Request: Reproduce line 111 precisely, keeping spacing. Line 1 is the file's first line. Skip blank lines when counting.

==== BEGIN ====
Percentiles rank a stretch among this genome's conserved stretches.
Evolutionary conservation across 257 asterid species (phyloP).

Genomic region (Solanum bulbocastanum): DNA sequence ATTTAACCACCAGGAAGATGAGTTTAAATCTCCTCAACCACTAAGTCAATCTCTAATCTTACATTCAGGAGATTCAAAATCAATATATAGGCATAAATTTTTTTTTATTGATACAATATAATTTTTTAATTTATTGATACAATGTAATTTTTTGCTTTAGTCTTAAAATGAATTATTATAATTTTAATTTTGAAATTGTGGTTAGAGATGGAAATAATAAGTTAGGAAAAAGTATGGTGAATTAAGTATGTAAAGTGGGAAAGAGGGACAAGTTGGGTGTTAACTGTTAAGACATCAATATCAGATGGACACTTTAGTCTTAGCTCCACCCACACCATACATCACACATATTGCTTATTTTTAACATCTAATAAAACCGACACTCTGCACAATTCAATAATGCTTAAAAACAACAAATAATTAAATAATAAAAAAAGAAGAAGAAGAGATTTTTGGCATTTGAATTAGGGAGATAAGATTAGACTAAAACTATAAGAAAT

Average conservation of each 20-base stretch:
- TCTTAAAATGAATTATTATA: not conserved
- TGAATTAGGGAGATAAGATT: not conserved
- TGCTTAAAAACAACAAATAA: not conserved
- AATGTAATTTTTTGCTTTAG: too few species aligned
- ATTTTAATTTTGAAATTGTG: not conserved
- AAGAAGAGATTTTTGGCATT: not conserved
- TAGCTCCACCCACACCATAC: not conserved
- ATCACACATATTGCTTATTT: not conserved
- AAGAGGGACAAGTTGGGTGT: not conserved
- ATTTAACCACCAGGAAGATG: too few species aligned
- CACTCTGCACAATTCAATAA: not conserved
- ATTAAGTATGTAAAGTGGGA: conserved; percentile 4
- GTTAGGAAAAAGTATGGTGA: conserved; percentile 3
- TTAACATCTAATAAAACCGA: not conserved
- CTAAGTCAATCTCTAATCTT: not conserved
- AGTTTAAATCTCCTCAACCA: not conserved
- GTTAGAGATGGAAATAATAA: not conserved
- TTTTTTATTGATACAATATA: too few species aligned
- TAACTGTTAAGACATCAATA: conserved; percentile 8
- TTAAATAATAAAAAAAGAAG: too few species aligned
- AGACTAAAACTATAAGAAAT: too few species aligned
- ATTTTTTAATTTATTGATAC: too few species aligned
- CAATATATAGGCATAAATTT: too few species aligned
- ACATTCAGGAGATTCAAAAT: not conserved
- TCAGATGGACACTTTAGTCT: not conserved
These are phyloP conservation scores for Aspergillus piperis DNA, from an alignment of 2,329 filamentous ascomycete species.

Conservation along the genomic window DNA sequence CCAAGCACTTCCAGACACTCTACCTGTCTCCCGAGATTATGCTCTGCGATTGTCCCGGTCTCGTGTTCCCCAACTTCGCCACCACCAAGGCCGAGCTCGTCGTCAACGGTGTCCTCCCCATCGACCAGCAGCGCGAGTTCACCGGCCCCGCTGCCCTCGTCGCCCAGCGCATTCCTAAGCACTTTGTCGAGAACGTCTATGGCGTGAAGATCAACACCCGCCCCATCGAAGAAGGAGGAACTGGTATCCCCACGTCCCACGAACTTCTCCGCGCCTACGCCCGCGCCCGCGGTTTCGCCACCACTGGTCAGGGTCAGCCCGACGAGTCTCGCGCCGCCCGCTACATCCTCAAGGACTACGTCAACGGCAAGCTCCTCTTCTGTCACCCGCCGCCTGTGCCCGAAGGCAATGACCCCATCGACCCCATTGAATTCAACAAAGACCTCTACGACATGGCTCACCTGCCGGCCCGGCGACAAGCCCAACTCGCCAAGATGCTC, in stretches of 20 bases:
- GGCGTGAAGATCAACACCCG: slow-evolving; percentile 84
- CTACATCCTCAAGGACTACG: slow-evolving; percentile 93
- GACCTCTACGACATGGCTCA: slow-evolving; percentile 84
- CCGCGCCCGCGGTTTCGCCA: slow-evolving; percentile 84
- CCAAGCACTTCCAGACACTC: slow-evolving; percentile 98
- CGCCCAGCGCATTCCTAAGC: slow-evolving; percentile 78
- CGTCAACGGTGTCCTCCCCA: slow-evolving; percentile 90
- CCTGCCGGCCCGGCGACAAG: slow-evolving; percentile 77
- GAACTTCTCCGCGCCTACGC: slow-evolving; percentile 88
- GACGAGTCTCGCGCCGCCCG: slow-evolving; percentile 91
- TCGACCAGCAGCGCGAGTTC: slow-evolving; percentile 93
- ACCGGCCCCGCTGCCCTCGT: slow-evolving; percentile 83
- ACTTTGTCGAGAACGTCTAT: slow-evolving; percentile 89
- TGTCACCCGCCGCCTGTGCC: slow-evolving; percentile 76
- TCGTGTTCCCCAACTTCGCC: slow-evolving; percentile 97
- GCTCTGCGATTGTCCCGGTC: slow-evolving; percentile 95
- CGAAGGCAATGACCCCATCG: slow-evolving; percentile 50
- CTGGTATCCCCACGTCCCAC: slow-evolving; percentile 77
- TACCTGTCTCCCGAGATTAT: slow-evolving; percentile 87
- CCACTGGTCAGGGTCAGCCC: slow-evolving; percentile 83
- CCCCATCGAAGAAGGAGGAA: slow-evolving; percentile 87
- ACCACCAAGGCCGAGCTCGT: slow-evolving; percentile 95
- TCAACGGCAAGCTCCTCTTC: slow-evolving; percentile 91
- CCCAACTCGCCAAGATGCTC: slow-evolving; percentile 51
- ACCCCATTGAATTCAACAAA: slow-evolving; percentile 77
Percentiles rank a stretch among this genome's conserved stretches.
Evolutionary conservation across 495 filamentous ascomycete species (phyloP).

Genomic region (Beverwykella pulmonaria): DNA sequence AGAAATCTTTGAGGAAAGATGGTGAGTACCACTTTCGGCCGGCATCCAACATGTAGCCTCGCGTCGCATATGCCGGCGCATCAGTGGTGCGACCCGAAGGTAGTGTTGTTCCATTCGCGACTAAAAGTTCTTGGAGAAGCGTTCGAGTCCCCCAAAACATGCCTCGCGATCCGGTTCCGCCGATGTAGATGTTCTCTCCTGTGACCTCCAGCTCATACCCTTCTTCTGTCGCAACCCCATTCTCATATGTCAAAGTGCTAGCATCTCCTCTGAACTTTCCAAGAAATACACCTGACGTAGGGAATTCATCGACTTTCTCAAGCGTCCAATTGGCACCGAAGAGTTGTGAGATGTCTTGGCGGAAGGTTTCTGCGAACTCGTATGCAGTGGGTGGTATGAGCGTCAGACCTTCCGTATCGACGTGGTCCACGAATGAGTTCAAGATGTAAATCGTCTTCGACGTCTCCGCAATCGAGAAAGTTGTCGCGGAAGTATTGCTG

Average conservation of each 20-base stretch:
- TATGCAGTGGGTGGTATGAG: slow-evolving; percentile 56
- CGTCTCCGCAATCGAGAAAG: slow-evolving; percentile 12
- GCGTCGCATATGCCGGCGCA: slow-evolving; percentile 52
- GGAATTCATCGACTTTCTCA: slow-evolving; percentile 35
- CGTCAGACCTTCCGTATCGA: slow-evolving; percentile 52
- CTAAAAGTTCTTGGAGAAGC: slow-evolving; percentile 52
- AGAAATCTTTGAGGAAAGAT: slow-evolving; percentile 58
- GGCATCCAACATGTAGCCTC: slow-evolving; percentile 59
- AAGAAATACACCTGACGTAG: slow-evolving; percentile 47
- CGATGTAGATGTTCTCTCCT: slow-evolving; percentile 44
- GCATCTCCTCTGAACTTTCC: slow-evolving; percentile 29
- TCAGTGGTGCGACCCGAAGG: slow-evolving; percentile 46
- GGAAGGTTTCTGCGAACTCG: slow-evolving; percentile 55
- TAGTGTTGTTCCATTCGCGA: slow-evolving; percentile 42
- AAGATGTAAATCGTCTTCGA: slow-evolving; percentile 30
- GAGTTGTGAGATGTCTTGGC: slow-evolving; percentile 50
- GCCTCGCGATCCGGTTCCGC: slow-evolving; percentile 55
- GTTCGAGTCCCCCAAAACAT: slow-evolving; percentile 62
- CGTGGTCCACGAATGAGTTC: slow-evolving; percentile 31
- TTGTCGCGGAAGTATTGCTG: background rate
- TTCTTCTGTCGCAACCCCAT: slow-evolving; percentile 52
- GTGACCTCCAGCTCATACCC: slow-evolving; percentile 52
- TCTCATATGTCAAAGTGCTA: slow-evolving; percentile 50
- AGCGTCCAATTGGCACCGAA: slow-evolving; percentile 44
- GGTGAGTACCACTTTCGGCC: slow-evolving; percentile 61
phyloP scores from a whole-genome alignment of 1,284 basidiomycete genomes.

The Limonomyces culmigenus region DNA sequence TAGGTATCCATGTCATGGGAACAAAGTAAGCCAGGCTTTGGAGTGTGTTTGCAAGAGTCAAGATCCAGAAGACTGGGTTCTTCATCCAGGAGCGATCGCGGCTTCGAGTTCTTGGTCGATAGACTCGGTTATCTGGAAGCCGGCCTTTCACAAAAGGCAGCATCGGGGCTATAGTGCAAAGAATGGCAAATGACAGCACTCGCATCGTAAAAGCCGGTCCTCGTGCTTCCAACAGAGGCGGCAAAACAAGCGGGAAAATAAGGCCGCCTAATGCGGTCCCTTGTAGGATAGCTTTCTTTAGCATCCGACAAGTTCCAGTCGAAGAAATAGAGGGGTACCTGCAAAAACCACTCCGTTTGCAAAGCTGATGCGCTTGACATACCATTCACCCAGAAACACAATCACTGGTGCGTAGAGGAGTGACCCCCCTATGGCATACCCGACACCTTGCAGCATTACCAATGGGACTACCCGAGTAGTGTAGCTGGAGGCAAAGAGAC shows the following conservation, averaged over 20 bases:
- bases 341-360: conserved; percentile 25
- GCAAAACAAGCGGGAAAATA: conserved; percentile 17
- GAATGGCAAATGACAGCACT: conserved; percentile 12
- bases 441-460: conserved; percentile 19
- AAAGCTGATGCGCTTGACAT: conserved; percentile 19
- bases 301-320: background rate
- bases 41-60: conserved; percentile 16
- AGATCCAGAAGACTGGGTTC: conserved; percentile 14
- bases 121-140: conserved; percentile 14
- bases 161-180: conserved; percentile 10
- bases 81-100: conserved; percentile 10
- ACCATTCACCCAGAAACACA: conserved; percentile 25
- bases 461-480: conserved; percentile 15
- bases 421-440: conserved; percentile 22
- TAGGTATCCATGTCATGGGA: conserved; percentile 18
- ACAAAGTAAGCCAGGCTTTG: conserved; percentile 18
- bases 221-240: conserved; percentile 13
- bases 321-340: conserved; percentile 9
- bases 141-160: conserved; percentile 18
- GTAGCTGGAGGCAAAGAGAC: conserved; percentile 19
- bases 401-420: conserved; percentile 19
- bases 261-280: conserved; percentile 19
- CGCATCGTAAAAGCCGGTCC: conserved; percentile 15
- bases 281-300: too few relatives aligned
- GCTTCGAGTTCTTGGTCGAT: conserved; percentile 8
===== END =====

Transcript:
- bases 281-300: too few relatives aligned